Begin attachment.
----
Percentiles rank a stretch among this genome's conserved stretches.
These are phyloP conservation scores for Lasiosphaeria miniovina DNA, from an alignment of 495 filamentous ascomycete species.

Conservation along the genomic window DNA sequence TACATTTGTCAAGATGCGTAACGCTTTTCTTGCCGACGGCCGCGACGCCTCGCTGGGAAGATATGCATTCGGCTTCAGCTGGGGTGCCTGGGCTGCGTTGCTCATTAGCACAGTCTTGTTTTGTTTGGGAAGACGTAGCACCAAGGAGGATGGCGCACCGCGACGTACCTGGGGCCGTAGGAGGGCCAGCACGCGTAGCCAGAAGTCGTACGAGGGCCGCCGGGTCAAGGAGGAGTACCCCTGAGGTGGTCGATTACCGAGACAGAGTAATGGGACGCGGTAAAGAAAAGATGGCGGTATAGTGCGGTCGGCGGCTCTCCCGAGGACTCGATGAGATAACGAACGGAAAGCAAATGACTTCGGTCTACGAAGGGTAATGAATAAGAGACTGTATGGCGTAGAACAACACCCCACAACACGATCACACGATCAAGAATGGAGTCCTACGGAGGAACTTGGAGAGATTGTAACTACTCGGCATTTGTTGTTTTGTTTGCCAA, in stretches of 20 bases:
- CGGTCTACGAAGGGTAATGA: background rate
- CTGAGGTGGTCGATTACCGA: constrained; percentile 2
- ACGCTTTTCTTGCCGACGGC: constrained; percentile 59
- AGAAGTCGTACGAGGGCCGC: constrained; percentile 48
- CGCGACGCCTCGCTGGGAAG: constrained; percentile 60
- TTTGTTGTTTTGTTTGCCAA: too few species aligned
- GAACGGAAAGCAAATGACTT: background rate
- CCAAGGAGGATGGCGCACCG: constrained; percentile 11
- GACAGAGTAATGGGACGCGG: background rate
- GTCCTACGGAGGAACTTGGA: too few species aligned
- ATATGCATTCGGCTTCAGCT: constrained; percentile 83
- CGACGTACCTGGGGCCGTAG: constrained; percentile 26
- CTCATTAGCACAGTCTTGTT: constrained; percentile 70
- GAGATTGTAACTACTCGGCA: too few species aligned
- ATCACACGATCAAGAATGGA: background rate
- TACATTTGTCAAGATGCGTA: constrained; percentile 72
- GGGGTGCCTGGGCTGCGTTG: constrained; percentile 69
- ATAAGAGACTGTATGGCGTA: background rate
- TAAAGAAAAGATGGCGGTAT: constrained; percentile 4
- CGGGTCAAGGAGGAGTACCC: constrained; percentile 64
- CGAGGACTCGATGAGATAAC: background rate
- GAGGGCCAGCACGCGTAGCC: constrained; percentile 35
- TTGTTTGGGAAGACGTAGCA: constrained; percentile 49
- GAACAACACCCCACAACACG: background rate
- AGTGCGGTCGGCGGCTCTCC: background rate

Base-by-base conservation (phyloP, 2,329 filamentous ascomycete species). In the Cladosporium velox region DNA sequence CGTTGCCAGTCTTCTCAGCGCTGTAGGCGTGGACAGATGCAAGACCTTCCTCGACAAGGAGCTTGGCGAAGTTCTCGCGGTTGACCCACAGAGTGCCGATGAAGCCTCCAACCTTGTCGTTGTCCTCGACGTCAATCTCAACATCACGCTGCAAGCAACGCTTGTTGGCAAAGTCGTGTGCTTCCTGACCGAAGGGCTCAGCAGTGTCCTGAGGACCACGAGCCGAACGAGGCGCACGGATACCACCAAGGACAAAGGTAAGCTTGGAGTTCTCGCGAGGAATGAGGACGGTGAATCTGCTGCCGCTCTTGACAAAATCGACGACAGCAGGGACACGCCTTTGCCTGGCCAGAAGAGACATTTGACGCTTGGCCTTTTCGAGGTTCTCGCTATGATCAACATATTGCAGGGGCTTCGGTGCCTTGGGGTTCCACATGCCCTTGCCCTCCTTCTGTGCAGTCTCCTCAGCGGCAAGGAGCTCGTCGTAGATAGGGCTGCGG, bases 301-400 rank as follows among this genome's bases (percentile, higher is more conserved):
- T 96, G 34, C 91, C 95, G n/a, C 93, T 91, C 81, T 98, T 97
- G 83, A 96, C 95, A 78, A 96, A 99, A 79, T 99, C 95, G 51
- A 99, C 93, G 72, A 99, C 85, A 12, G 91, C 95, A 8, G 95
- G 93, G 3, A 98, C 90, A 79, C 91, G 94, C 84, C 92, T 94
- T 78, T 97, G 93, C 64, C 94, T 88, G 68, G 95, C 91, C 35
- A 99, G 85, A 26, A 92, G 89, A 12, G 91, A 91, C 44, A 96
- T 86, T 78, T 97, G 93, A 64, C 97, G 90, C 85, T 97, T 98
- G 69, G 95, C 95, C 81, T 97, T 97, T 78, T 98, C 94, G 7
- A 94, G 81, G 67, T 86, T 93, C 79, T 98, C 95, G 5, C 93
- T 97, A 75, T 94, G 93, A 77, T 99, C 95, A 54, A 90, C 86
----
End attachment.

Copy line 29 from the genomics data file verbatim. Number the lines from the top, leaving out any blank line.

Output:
Base-by-base conservation (phyloP, 2,329 filamentous ascomycete species). In the Cladosporium velox region DNA sequence CGTTGCCAGTCTTCTCAGCGCTGTAGGCGTGGACAGATGCAAGACCTTCCTCGACAAGGAGCTTGGCGAAGTTCTCGCGGTTGACCCACAGAGTGCCGATGAAGCCTCCAACCTTGTCGTTGTCCTCGACGTCAATCTCAACATCACGCTGCAAGCAACGCTTGTTGGCAAAGTCGTGTGCTTCCTGACCGAAGGGCTCAGCAGTGTCCTGAGGACCACGAGCCGAACGAGGCGCACGGATACCACCAAGGACAAAGGTAAGCTTGGAGTTCTCGCGAGGAATGAGGACGGTGAATCTGCTGCCGCTCTTGACAAAATCGACGACAGCAGGGACACGCCTTTGCCTGGCCAGAAGAGACATTTGACGCTTGGCCTTTTCGAGGTTCTCGCTATGATCAACATATTGCAGGGGCTTCGGTGCCTTGGGGTTCCACATGCCCTTGCCCTCCTTCTGTGCAGTCTCCTCAGCGGCAAGGAGCTCGTCGTAGATAGGGCTGCGG, bases 301-400 rank as follows among this genome's bases (percentile, higher is more conserved):